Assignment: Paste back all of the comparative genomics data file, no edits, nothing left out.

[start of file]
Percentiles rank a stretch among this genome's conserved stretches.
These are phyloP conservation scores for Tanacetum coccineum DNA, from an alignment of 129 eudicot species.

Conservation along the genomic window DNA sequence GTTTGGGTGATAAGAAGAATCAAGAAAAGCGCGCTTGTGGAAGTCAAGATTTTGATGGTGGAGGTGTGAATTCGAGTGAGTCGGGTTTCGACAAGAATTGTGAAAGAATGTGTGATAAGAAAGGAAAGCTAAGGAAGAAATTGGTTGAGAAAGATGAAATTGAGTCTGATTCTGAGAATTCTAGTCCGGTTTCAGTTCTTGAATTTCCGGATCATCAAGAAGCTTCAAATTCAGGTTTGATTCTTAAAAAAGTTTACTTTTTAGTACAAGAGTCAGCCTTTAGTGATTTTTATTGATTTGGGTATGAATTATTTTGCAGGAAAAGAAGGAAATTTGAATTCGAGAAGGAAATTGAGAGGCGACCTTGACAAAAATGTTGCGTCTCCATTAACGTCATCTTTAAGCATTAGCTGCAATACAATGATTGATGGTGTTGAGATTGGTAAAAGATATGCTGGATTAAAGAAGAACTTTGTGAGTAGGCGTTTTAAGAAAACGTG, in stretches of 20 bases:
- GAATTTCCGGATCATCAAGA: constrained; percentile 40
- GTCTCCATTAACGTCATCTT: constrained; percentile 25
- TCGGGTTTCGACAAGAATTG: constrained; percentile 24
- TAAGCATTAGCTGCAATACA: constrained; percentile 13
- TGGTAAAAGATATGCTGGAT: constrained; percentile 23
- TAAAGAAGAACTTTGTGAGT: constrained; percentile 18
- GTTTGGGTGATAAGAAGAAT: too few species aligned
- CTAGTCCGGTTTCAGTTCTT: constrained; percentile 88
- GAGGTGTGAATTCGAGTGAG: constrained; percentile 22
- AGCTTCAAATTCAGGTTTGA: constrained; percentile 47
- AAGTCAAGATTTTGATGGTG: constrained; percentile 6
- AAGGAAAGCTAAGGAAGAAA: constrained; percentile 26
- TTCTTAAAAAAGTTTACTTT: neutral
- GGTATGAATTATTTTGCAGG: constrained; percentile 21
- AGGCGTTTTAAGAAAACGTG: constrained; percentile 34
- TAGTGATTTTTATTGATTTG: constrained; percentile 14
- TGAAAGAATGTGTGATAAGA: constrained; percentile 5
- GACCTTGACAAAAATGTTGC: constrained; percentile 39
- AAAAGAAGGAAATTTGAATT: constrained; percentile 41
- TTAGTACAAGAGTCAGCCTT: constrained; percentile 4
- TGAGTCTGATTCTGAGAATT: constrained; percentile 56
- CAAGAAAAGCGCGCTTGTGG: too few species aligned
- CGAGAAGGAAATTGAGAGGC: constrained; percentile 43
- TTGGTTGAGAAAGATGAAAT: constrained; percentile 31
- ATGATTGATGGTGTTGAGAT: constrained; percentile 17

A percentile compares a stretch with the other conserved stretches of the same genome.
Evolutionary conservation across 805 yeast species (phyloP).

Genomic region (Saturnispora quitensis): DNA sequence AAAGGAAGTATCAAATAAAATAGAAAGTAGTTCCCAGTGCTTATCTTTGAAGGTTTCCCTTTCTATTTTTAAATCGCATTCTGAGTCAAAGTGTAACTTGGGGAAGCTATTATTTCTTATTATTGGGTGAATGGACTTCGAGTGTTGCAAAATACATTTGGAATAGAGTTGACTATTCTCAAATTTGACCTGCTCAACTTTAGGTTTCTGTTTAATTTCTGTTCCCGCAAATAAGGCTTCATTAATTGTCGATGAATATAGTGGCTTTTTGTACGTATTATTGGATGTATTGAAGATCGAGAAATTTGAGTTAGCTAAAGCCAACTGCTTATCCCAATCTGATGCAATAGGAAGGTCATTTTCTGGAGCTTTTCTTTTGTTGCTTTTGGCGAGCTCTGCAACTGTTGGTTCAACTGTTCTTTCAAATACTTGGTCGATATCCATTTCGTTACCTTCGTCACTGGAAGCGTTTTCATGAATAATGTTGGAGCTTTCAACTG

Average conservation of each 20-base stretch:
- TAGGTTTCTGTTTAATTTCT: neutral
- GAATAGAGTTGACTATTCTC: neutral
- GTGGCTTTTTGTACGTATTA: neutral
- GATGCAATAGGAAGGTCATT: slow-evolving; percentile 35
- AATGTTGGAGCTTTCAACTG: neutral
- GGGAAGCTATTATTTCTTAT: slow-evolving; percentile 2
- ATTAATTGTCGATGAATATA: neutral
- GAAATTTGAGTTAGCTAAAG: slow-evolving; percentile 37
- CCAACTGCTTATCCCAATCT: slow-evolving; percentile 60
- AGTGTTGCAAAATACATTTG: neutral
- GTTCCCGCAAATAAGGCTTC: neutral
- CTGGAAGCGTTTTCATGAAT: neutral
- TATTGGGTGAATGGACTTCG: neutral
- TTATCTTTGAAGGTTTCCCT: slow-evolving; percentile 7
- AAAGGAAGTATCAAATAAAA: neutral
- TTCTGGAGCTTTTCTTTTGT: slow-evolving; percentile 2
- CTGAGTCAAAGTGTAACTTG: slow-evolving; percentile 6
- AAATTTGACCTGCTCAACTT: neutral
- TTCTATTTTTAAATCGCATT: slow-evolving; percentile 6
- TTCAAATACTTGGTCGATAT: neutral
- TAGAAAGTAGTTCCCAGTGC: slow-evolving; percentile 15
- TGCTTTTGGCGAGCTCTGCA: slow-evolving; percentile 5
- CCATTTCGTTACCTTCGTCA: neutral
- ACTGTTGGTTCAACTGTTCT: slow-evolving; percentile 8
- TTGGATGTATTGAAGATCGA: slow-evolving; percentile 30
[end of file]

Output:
Percentiles rank a stretch among this genome's conserved stretches.
These are phyloP conservation scores for Tanacetum coccineum DNA, from an alignment of 129 eudicot species.

Conservation along the genomic window DNA sequence GTTTGGGTGATAAGAAGAATCAAGAAAAGCGCGCTTGTGGAAGTCAAGATTTTGATGGTGGAGGTGTGAATTCGAGTGAGTCGGGTTTCGACAAGAATTGTGAAAGAATGTGTGATAAGAAAGGAAAGCTAAGGAAGAAATTGGTTGAGAAAGATGAAATTGAGTCTGATTCTGAGAATTCTAGTCCGGTTTCAGTTCTTGAATTTCCGGATCATCAAGAAGCTTCAAATTCAGGTTTGATTCTTAAAAAAGTTTACTTTTTAGTACAAGAGTCAGCCTTTAGTGATTTTTATTGATTTGGGTATGAATTATTTTGCAGGAAAAGAAGGAAATTTGAATTCGAGAAGGAAATTGAGAGGCGACCTTGACAAAAATGTTGCGTCTCCATTAACGTCATCTTTAAGCATTAGCTGCAATACAATGATTGATGGTGTTGAGATTGGTAAAAGATATGCTGGATTAAAGAAGAACTTTGTGAGTAGGCGTTTTAAGAAAACGTG, in stretches of 20 bases:
- GAATTTCCGGATCATCAAGA: constrained; percentile 40
- GTCTCCATTAACGTCATCTT: constrained; percentile 25
- TCGGGTTTCGACAAGAATTG: constrained; percentile 24
- TAAGCATTAGCTGCAATACA: constrained; percentile 13
- TGGTAAAAGATATGCTGGAT: constrained; percentile 23
- TAAAGAAGAACTTTGTGAGT: constrained; percentile 18
- GTTTGGGTGATAAGAAGAAT: too few species aligned
- CTAGTCCGGTTTCAGTTCTT: constrained; percentile 88
- GAGGTGTGAATTCGAGTGAG: constrained; percentile 22
- AGCTTCAAATTCAGGTTTGA: constrained; percentile 47
- AAGTCAAGATTTTGATGGTG: constrained; percentile 6
- AAGGAAAGCTAAGGAAGAAA: constrained; percentile 26
- TTCTTAAAAAAGTTTACTTT: neutral
- GGTATGAATTATTTTGCAGG: constrained; percentile 21
- AGGCGTTTTAAGAAAACGTG: constrained; percentile 34
- TAGTGATTTTTATTGATTTG: constrained; percentile 14
- TGAAAGAATGTGTGATAAGA: constrained; percentile 5
- GACCTTGACAAAAATGTTGC: constrained; percentile 39
- AAAAGAAGGAAATTTGAATT: constrained; percentile 41
- TTAGTACAAGAGTCAGCCTT: constrained; percentile 4
- TGAGTCTGATTCTGAGAATT: constrained; percentile 56
- CAAGAAAAGCGCGCTTGTGG: too few species aligned
- CGAGAAGGAAATTGAGAGGC: constrained; percentile 43
- TTGGTTGAGAAAGATGAAAT: constrained; percentile 31
- ATGATTGATGGTGTTGAGAT: constrained; percentile 17

A percentile compares a stretch with the other conserved stretches of the same genome.
Evolutionary conservation across 805 yeast species (phyloP).

Genomic region (Saturnispora quitensis): DNA sequence AAAGGAAGTATCAAATAAAATAGAAAGTAGTTCCCAGTGCTTATCTTTGAAGGTTTCCCTTTCTATTTTTAAATCGCATTCTGAGTCAAAGTGTAACTTGGGGAAGCTATTATTTCTTATTATTGGGTGAATGGACTTCGAGTGTTGCAAAATACATTTGGAATAGAGTTGACTATTCTCAAATTTGACCTGCTCAACTTTAGGTTTCTGTTTAATTTCTGTTCCCGCAAATAAGGCTTCATTAATTGTCGATGAATATAGTGGCTTTTTGTACGTATTATTGGATGTATTGAAGATCGAGAAATTTGAGTTAGCTAAAGCCAACTGCTTATCCCAATCTGATGCAATAGGAAGGTCATTTTCTGGAGCTTTTCTTTTGTTGCTTTTGGCGAGCTCTGCAACTGTTGGTTCAACTGTTCTTTCAAATACTTGGTCGATATCCATTTCGTTACCTTCGTCACTGGAAGCGTTTTCATGAATAATGTTGGAGCTTTCAACTG

Average conservation of each 20-base stretch:
- TAGGTTTCTGTTTAATTTCT: neutral
- GAATAGAGTTGACTATTCTC: neutral
- GTGGCTTTTTGTACGTATTA: neutral
- GATGCAATAGGAAGGTCATT: slow-evolving; percentile 35
- AATGTTGGAGCTTTCAACTG: neutral
- GGGAAGCTATTATTTCTTAT: slow-evolving; percentile 2
- ATTAATTGTCGATGAATATA: neutral
- GAAATTTGAGTTAGCTAAAG: slow-evolving; percentile 37
- CCAACTGCTTATCCCAATCT: slow-evolving; percentile 60
- AGTGTTGCAAAATACATTTG: neutral
- GTTCCCGCAAATAAGGCTTC: neutral
- CTGGAAGCGTTTTCATGAAT: neutral
- TATTGGGTGAATGGACTTCG: neutral
- TTATCTTTGAAGGTTTCCCT: slow-evolving; percentile 7
- AAAGGAAGTATCAAATAAAA: neutral
- TTCTGGAGCTTTTCTTTTGT: slow-evolving; percentile 2
- CTGAGTCAAAGTGTAACTTG: slow-evolving; percentile 6
- AAATTTGACCTGCTCAACTT: neutral
- TTCTATTTTTAAATCGCATT: slow-evolving; percentile 6
- TTCAAATACTTGGTCGATAT: neutral
- TAGAAAGTAGTTCCCAGTGC: slow-evolving; percentile 15
- TGCTTTTGGCGAGCTCTGCA: slow-evolving; percentile 5
- CCATTTCGTTACCTTCGTCA: neutral
- ACTGTTGGTTCAACTGTTCT: slow-evolving; percentile 8
- TTGGATGTATTGAAGATCGA: slow-evolving; percentile 30